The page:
WOW flew me to Iceland but left my winter clothes behind in Boston

Adam Shulman and his wife recently traveled to beautiful Iceland. The only problem was that the Shulmans’ baggage, which included their winter clothes, didn’t make the trip.

Shulman knew there would be a problem as soon as he got in the check-in line at Boston’s Logan Airport. “There was only one person available to check in the entire flight,” he said. “We tried to warn the staff and then called WOW Air’s main number, but we were ignored and told to ‘calm down.’ As a result, we did not even reach the counter until 10 minutes before the departure time, the flight was late and our bags did not make it with us.”

Shulman filed a claim with the airline the moment they realized that their luggage hadn’t made the flight to Reykjavik. In the meantime, without any clothing to wear, and an average temperature of about 28 to 37 F at the time, the couple went out and purchased clothing, including winter jackets. In all, they spent about $375.

Despite the airline’s best efforts, the Shulmans did not receive their bags until they returned home. They followed up with the airline to expedite a refund for their expenses. But they were very disappointed when WOW offered them significantly less than they had expected.

A check of WOW Air’s website regarding Delayed or Damaged Baggage describes the airline’s policy regarding lost or damaged luggage. However, there is no mention of how WOW Air compensates passengers who are forced to purchase new clothing to replace those lost in transit.

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Meanwhile, the airline responded to Shulman’s claim by offering him 60 percent of what he paid for what WOW Air’s representatives called “essential items.” Shulman was frustrated with the airline’s response and pressed them to define what the airline considered “essential.” After not getting what he considered a sufficient response, he and WOW Air representatives exchanged several emails in which Shulman reiterated his point, and the company repeated its offer. Shulman didn’t help his case by typing many words in all capital letters, which is the equivalent of shouting.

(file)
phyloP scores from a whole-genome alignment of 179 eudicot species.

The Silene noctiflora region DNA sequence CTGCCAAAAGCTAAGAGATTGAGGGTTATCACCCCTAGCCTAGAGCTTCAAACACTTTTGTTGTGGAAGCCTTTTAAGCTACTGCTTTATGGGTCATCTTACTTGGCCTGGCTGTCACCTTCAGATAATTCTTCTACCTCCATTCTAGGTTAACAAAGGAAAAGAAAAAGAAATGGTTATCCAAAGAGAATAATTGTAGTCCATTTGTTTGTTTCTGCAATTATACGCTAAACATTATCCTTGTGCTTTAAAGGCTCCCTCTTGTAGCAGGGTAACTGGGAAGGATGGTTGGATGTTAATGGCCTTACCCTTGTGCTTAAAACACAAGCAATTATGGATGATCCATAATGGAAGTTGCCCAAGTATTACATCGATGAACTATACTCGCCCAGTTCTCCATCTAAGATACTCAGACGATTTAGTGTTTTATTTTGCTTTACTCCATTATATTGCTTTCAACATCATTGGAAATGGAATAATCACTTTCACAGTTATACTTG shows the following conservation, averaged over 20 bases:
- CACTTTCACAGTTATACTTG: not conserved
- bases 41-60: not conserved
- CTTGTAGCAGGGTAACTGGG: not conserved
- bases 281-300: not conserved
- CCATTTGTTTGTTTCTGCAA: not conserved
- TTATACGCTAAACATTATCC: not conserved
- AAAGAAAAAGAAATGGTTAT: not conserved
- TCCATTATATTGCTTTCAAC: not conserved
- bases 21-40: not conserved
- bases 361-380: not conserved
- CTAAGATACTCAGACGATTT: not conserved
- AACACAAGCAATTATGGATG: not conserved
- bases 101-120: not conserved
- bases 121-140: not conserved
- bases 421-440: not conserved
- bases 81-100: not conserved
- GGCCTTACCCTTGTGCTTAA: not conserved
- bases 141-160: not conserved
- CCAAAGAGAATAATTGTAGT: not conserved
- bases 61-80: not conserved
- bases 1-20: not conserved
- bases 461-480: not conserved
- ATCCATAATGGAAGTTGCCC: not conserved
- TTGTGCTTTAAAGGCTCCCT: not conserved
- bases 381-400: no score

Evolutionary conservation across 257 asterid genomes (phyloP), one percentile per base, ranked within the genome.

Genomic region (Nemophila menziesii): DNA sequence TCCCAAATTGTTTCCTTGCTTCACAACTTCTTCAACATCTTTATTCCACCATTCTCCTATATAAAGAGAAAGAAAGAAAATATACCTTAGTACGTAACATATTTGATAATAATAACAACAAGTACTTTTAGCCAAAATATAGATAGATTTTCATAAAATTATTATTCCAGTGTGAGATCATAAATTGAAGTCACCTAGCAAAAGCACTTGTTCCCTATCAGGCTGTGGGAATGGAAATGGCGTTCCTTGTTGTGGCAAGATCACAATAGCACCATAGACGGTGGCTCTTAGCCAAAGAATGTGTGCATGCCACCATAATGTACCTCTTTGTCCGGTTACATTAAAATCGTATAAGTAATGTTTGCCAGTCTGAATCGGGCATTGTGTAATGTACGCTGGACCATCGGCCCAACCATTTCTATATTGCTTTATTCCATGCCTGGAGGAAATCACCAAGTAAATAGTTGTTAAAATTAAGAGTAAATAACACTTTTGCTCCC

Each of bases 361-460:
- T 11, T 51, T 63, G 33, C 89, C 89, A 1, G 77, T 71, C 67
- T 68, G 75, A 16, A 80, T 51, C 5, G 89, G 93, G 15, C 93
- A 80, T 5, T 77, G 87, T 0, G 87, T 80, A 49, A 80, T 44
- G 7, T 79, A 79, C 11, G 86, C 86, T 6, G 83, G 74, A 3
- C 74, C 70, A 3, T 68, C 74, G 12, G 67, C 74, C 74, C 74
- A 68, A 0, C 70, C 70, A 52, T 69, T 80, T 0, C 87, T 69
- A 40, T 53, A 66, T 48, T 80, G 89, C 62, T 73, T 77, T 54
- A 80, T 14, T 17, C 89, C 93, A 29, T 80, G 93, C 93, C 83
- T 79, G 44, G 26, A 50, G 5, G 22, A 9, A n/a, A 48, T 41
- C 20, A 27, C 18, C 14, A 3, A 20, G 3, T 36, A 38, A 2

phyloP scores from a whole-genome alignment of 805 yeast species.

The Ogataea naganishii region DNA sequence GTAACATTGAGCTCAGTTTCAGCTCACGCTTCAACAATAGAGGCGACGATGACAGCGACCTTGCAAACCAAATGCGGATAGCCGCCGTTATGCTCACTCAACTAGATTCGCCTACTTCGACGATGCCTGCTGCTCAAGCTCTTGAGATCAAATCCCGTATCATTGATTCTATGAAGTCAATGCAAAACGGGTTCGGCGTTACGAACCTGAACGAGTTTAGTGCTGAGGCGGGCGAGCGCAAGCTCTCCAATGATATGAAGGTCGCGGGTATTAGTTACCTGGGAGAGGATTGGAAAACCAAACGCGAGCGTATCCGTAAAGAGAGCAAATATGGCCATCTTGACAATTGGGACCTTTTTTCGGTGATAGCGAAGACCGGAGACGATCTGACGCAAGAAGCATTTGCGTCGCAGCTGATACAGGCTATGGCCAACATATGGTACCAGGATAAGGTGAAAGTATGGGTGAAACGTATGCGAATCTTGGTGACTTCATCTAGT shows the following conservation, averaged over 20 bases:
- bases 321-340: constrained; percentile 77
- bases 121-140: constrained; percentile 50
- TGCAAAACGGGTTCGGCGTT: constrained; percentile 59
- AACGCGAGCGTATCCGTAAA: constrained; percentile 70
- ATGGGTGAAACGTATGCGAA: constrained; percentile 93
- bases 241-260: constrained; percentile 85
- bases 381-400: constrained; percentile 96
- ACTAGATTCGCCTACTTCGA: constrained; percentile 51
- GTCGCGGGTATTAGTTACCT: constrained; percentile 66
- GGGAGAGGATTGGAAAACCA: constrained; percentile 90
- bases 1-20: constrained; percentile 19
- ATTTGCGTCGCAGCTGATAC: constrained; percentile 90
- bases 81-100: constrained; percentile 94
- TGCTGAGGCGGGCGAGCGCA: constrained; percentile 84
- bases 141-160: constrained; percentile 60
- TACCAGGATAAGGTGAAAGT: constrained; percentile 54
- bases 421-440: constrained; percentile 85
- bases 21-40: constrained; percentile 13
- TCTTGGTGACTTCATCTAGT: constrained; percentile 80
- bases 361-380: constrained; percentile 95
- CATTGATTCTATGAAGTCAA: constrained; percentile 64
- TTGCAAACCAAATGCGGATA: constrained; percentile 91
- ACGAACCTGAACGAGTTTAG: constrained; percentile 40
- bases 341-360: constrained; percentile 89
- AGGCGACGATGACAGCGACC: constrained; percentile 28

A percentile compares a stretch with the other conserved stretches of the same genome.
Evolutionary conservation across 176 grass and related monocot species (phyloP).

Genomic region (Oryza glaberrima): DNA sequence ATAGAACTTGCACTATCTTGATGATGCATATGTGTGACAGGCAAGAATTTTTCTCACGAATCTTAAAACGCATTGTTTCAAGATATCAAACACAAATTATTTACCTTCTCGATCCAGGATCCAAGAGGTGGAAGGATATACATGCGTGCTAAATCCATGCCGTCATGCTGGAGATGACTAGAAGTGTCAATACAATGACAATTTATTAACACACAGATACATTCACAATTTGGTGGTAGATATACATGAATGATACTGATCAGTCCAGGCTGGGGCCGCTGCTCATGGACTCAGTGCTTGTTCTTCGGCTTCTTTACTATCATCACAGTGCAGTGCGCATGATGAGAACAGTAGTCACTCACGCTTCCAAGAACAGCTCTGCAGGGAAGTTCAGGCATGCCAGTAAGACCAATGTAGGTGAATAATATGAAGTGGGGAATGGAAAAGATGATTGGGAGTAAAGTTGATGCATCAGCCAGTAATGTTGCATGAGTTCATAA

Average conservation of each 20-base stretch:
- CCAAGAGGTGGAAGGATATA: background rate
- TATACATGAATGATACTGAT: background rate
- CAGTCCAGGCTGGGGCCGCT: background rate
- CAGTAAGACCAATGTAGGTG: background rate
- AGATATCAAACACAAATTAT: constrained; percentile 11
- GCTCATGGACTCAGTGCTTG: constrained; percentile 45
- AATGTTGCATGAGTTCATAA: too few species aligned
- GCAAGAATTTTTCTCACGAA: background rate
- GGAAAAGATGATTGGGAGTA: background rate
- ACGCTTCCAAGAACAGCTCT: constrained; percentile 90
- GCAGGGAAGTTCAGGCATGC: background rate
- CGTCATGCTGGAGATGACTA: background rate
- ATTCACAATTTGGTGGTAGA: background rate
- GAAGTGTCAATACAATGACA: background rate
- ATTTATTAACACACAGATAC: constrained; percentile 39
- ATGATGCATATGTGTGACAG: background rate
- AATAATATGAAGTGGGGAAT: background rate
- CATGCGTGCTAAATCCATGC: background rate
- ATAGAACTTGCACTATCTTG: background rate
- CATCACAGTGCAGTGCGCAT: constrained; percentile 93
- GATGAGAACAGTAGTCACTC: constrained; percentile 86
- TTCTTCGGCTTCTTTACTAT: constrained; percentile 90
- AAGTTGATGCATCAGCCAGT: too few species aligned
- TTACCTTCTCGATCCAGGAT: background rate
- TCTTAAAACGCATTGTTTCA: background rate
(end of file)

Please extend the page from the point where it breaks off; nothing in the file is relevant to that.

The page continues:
Unfortunately, WOW Air stuck to their guns, and Shulman ended up contacting us to see if we could help advocate his case.

The airline’s representative told our advocate that Shulman, in fact, was receiving a larger percentage of compensation than is normally offered. WOW Air’s policy is that they compensate 50 percent of “essential expenses,” but in this case, Shulman was offered 60 percent as “goodwill.”

WOW also reminded Shulman that most of the items purchased in Iceland, such as winter jackets, could be used again, and that that is the basis for the airline offering travelers only a portion of the expenses made replacing lost or delayed items.

In the end, our advocate told Shulman that there was nothing more we could do for him. He received compensation of $108 for the purchased items, as well as a $140 refund for baggage fees, for a total of $248 compensation.

It wasn’t what Shulman had desired, but at least it was something. We’re sorry for the hassle the Shulmans went through on their Icelandic vacation. But, at least they got some reimbursement for their troubles.

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Mark Pokedoff